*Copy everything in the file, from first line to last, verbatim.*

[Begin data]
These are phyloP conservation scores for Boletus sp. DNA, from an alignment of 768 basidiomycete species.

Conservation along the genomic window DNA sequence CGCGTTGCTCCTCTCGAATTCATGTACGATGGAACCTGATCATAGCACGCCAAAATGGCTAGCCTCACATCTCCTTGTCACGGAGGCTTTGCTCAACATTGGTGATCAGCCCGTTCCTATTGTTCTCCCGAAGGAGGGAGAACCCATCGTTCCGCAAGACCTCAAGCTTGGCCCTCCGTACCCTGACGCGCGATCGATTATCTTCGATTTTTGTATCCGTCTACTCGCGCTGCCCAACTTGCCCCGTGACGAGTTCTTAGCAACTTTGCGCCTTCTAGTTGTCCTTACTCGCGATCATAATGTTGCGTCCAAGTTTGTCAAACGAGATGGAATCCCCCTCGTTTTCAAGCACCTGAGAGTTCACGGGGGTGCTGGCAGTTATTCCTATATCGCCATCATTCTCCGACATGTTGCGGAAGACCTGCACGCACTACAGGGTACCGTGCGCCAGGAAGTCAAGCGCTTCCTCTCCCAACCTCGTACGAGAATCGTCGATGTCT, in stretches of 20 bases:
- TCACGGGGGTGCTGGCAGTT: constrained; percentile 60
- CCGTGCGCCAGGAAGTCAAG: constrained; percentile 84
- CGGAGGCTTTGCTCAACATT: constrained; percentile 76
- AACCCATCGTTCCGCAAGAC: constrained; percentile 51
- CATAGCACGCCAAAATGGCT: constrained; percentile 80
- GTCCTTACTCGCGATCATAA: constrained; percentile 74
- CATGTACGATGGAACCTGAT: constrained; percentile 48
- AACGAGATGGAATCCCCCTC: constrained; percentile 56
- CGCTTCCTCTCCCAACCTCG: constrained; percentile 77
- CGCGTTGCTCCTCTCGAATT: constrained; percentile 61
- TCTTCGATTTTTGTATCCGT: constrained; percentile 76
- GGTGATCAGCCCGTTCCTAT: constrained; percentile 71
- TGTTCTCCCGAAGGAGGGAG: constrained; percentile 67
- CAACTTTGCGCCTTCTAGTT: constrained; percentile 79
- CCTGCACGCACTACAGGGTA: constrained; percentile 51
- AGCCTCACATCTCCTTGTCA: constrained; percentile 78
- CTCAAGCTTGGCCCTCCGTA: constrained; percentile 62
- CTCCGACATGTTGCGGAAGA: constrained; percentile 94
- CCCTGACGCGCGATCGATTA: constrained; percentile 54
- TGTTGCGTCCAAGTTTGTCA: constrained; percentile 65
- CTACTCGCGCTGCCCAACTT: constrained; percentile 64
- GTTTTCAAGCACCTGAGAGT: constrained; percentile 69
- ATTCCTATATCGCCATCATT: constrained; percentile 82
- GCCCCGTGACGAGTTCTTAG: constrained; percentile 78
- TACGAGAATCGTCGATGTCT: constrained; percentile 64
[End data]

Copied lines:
These are phyloP conservation scores for Boletus sp. DNA, from an alignment of 768 basidiomycete species.

Conservation along the genomic window DNA sequence CGCGTTGCTCCTCTCGAATTCATGTACGATGGAACCTGATCATAGCACGCCAAAATGGCTAGCCTCACATCTCCTTGTCACGGAGGCTTTGCTCAACATTGGTGATCAGCCCGTTCCTATTGTTCTCCCGAAGGAGGGAGAACCCATCGTTCCGCAAGACCTCAAGCTTGGCCCTCCGTACCCTGACGCGCGATCGATTATCTTCGATTTTTGTATCCGTCTACTCGCGCTGCCCAACTTGCCCCGTGACGAGTTCTTAGCAACTTTGCGCCTTCTAGTTGTCCTTACTCGCGATCATAATGTTGCGTCCAAGTTTGTCAAACGAGATGGAATCCCCCTCGTTTTCAAGCACCTGAGAGTTCACGGGGGTGCTGGCAGTTATTCCTATATCGCCATCATTCTCCGACATGTTGCGGAAGACCTGCACGCACTACAGGGTACCGTGCGCCAGGAAGTCAAGCGCTTCCTCTCCCAACCTCGTACGAGAATCGTCGATGTCT, in stretches of 20 bases:
- TCACGGGGGTGCTGGCAGTT: constrained; percentile 60
- CCGTGCGCCAGGAAGTCAAG: constrained; percentile 84
- CGGAGGCTTTGCTCAACATT: constrained; percentile 76
- AACCCATCGTTCCGCAAGAC: constrained; percentile 51
- CATAGCACGCCAAAATGGCT: constrained; percentile 80
- GTCCTTACTCGCGATCATAA: constrained; percentile 74
- CATGTACGATGGAACCTGAT: constrained; percentile 48
- AACGAGATGGAATCCCCCTC: constrained; percentile 56
- CGCTTCCTCTCCCAACCTCG: constrained; percentile 77
- CGCGTTGCTCCTCTCGAATT: constrained; percentile 61
- TCTTCGATTTTTGTATCCGT: constrained; percentile 76
- GGTGATCAGCCCGTTCCTAT: constrained; percentile 71
- TGTTCTCCCGAAGGAGGGAG: constrained; percentile 67
- CAACTTTGCGCCTTCTAGTT: constrained; percentile 79
- CCTGCACGCACTACAGGGTA: constrained; percentile 51
- AGCCTCACATCTCCTTGTCA: constrained; percentile 78
- CTCAAGCTTGGCCCTCCGTA: constrained; percentile 62
- CTCCGACATGTTGCGGAAGA: constrained; percentile 94
- CCCTGACGCGCGATCGATTA: constrained; percentile 54
- TGTTGCGTCCAAGTTTGTCA: constrained; percentile 65
- CTACTCGCGCTGCCCAACTT: constrained; percentile 64
- GTTTTCAAGCACCTGAGAGT: constrained; percentile 69
- ATTCCTATATCGCCATCATT: constrained; percentile 82
- GCCCCGTGACGAGTTCTTAG: constrained; percentile 78
- TACGAGAATCGTCGATGTCT: constrained; percentile 64